But there have been amazing developments in LA’s transportation system recently. Light rail is being developed throughout the city, helping to restore a streetcar transportation system that existed before GM and other companies had them ripped up.

Bike paths are popping up everywhere like the ones that I saw in Santa Monica last week. LA’s Ciclavia is on a roll and has an amazing event planned for June 23rd to close Wilshire Boulevard to traffic. Maybe it’s time to rethink that 1897 bike superhighway?

Bike Spotting (and Counting) on Market Street

May 20th, 2013

Velometer asks: “Why count bikes?  Because we want bikes to count.” As part of this year’s San Francisco Bike to Work Day, the city debuted its first digital bicycle counter on Market Street, one of the city’s busiest transportation corridors.  Watch this stop motion video here. On Bike to Work Day alone, bicycles accounted for… Read more »

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Velometer asks: “Why count bikes?  Because we want bikes to count.”

As part of this year’s San Francisco Bike to Work Day, the city debuted its first digital bicycle counter on Market Street, one of the city’s busiest transportation corridors.  Watch this stop motion video here.

On Bike to Work Day alone, bicycles accounted for 76% of traffic on sections of Market Street during peak commuter times.

There are digital bicycle counters in several European cities, including many in Copenhagen.  We reported on this a few years back in our blog post, Quantifying Civilization.

Copenhagen Bicycle Counter from PUBLIC Bikes on Vimeo.

We wrote: “The stream of cyclists felt like the very definition of freedom and self-reliance. And people looked happy and alive as they pedaled along on their way to work or school—it was a collective experience of a high order.  I submit that this bike counter is as good a “civilization meter” as anything that history has provided.”  Watch a video capturing the bicycle counter in Copenhagen here.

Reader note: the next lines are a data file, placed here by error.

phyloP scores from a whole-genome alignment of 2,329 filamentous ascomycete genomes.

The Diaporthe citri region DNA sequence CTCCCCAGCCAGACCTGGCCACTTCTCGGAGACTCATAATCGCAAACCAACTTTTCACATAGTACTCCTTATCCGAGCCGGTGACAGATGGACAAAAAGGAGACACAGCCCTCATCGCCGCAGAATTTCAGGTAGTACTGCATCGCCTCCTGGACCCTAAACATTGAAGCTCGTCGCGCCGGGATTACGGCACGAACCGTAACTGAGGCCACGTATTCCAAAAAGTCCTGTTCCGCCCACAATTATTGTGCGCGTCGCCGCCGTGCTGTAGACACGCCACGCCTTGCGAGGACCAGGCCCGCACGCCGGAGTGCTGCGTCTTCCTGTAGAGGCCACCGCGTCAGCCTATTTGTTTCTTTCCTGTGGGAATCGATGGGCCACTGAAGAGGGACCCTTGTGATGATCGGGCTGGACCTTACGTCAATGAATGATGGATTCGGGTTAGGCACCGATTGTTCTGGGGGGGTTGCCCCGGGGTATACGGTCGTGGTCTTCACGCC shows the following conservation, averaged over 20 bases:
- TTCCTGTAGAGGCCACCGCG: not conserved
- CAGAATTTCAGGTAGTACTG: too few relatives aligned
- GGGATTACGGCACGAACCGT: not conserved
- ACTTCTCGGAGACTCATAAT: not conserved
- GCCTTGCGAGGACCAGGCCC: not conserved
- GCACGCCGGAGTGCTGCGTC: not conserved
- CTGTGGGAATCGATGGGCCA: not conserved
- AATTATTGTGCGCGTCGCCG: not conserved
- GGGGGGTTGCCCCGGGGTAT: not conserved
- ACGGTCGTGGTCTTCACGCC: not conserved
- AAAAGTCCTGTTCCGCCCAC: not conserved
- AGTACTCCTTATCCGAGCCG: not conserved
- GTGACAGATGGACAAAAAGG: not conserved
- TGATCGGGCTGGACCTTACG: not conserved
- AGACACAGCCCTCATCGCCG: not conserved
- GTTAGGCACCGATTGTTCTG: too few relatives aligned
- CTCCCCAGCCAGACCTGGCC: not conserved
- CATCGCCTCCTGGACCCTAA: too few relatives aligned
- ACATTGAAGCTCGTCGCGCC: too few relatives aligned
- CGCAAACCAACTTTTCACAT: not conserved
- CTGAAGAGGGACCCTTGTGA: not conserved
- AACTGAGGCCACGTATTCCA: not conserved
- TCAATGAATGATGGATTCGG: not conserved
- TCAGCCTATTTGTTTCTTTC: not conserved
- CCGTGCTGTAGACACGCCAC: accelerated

You’ll count more people riding bikes in Copenhagen than in San Francisco on most days. But we’re making serious progress.  Kudos to San Francisco, Kongregate, SFMTA, SF Bicycle Coalition and all the good folks who helped to make this happen.

Another great thing to count on Market Street everyday are the numbers of people riding PUBLIC bikes.  Thanks to all of you for being part of this transformation.

 

Italian Women

May 14th, 2013

We were touring Italy last month checking out the urban biking scene in a range of cities. This makes for some interesting comparisons to the United States and leads us to this quiz: What is the biggest difference in urban biking in Italy compared with the US? 1. Many Italian cities have retrofitted separate bike… Read more »

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We were touring Italy last month checking out the urban biking scene in a range of cities. This makes for some interesting comparisons to the United States and leads us to this quiz:

What is the biggest difference in urban biking in Italy compared with the US?

1. Many Italian cities have retrofitted separate bike lanes in their cities.

2. Bicyclists can ride in bus lanes and on sidewalks without irritating pedestrians.

3. Bicyclists are not intimidated by cobblestone streets, streetcar tracks or rush hour traffic.

4. There are more older people than younger people riding bikes.

5. Helmets are rarely seen except on tourists.

6. Taxis, busses, trucks, and trams all seem to respect cyclists.

7. Bike Share programs are common even in smaller cities.

8. Lycra is not the prevalent dress code.

9. E-bikes are everywhere, and some are quite elegant.

10. There are more nuns riding bikes.

Ok, that was a fake quiz. All of the above are true. The biggest difference is that you see a lot more women riding than men. Mothers texting while riding, older women with groceries, younger women headed to work. They all seem to ride confidently making left hand turns in traffic and riding over rail lines, without looking stressed out. Perhaps this is what accounts for the seeming lack of road rage, the lower levels of testosterone on the streets?